As a retailer, Foursquare allows you to reward different categories of shoppers differently. For example, the “mayor” can be offered more preferred promotions when he or she checks in at your store. The “mayor” is a shopper who has checked in most frequently in the last sixty days. Giving your mayor more rewards also creates competition among members to become the next mayor.

Foursquare keeps track of how many visits each individual has made to your store. This enables you to run promotions that relate to frequency like “get 20% off your entire purchase for every fifth check-in.” Also when a Foursquare user checks in at a location near yours they can also see an alert that your store is nearby and offers special deals to Foursquare users. This attracts new customers who may not have even intended to shop in your store.

With location-based marketing in its infancy, now may be a great time for you to begin experimenting with its capabilities as a new way to reach out to customers and market your store for little to no extra expense. Mehul Patel, owner of Dominican Joe Coffee Shop based in Austin, Texas says he is on Foursquare and started offering discounts a few months ago. “It seems the number of check-ins have gone up some. I think over time, as more and more people start using those types of services, it will be a bigger part of our marketing,” he says.

The analytics that you can easily retrieve from Foursquare can be a great help in planning future online and offline marketing efforts, says Switanowski. With Foursquare you can view statistics such as: most recent visitors, most frequent visitors, the time of day people check-in, total number of unique visitors, a histogram of check-ins per day, gender breakdown of customers, and the portion of Foursquare check-ins broadcast to Twitter and Facebook.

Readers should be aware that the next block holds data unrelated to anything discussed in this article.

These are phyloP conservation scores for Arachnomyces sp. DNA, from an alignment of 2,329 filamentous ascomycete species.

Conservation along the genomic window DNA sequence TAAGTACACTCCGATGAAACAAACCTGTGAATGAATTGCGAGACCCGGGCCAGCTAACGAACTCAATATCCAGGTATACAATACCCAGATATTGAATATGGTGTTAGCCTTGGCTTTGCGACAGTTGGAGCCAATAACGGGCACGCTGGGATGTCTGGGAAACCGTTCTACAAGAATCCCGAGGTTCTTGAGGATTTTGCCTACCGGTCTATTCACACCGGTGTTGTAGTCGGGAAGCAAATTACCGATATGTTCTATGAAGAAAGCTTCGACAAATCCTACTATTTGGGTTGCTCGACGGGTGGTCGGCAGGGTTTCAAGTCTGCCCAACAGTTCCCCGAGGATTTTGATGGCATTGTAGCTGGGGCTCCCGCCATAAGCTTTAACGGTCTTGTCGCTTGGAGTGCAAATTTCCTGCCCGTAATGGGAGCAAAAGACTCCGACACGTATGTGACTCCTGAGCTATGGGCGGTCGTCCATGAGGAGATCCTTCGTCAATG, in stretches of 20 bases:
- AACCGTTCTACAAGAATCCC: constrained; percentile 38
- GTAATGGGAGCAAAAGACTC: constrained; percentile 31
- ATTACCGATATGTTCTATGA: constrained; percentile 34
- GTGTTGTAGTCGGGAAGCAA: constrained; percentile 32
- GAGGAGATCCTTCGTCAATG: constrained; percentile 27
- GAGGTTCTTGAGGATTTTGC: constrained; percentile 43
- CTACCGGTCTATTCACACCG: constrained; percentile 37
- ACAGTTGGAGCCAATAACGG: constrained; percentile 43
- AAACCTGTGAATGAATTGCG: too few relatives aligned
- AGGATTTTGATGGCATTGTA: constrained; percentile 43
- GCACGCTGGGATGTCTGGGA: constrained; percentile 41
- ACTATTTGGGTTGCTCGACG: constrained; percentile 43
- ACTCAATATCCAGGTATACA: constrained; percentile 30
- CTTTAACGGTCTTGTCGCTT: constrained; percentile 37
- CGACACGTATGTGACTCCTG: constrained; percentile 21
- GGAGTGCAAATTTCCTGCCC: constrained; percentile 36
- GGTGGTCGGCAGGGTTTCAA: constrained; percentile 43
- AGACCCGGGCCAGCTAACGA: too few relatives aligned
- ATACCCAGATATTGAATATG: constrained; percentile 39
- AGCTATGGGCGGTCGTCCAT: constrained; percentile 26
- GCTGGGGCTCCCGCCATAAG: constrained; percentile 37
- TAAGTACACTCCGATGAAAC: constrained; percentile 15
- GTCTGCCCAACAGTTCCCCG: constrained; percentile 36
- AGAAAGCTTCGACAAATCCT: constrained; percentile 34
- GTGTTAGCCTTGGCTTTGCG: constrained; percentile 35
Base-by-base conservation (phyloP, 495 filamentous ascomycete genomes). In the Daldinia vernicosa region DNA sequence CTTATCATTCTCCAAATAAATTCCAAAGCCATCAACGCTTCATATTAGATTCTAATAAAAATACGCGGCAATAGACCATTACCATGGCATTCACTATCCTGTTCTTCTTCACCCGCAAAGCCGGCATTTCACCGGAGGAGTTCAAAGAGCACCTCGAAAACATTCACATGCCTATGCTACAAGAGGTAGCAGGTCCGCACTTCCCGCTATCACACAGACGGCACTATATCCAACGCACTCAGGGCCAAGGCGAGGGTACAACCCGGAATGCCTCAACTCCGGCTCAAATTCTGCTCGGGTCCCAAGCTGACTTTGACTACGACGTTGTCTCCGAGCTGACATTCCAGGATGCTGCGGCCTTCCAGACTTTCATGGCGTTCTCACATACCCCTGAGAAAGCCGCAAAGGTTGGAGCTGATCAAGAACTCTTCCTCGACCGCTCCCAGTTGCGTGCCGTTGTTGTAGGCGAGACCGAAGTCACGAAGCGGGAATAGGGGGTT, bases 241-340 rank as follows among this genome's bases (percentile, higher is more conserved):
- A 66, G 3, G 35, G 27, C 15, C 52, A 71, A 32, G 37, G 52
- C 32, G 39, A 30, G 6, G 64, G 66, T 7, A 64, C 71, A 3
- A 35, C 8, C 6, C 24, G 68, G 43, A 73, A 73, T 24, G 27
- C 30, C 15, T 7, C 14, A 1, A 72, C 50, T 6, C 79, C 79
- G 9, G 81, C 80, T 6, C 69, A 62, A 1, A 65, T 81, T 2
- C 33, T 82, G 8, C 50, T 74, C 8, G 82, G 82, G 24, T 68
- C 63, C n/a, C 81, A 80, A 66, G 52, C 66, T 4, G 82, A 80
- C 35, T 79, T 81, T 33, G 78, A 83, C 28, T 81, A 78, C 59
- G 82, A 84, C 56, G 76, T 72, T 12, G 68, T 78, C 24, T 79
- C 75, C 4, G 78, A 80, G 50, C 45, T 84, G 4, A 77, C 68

Facebook Places

Facebook also has a location-sharing feature called “Places.” Like Foursquare, Facebook Places allows users to check-in at their current location using a GPS-enabled Smartphone. When they check-in at your store, a post is created on their Facebook page, which appears on friends’ news feeds. The posts offer you added branding and provide you with invaluable word-of-mouth marketing.

Places is somewhat new to Facebook and only has a specific application developed for the iPhone marketplace (as of press time). However, users with mobile devices other than an iPhone that are equipped with a mobile web browser can visit the Places mobile website and check-in with their location.

Places does not yet have all the functionality for retailers that Foursquare has—like offering special promotions to those that check-in or creating different frequency designations like mayors. Despite its current lack of functionality, Facebook Places is likely to grow in popularity thanks to the already 500 million Facebook users. You can get started with Facebook Places, which is free to use, by claiming your store’s “place” on Facebook and merging it with your store’s “Like” page. Search “Facebook Places” in the Facebook search bar for step-by-step instructions.


Gowalla, also a location-based social network, allows users to check-in at their location. At each location where users check-in they get a “stamp,” modeled after a passport stamp that keeps track of their travels. Gowalla is unique in that it allows users to upload photos tied to their posted location and create recommended trips for friends to see and follow. Users can also comment on friends’ locations and follow trips recommended by other friends or businesses. The “Whole Foods Market 30th Birthday Celebration” trip in Austin, Texas, is a good example.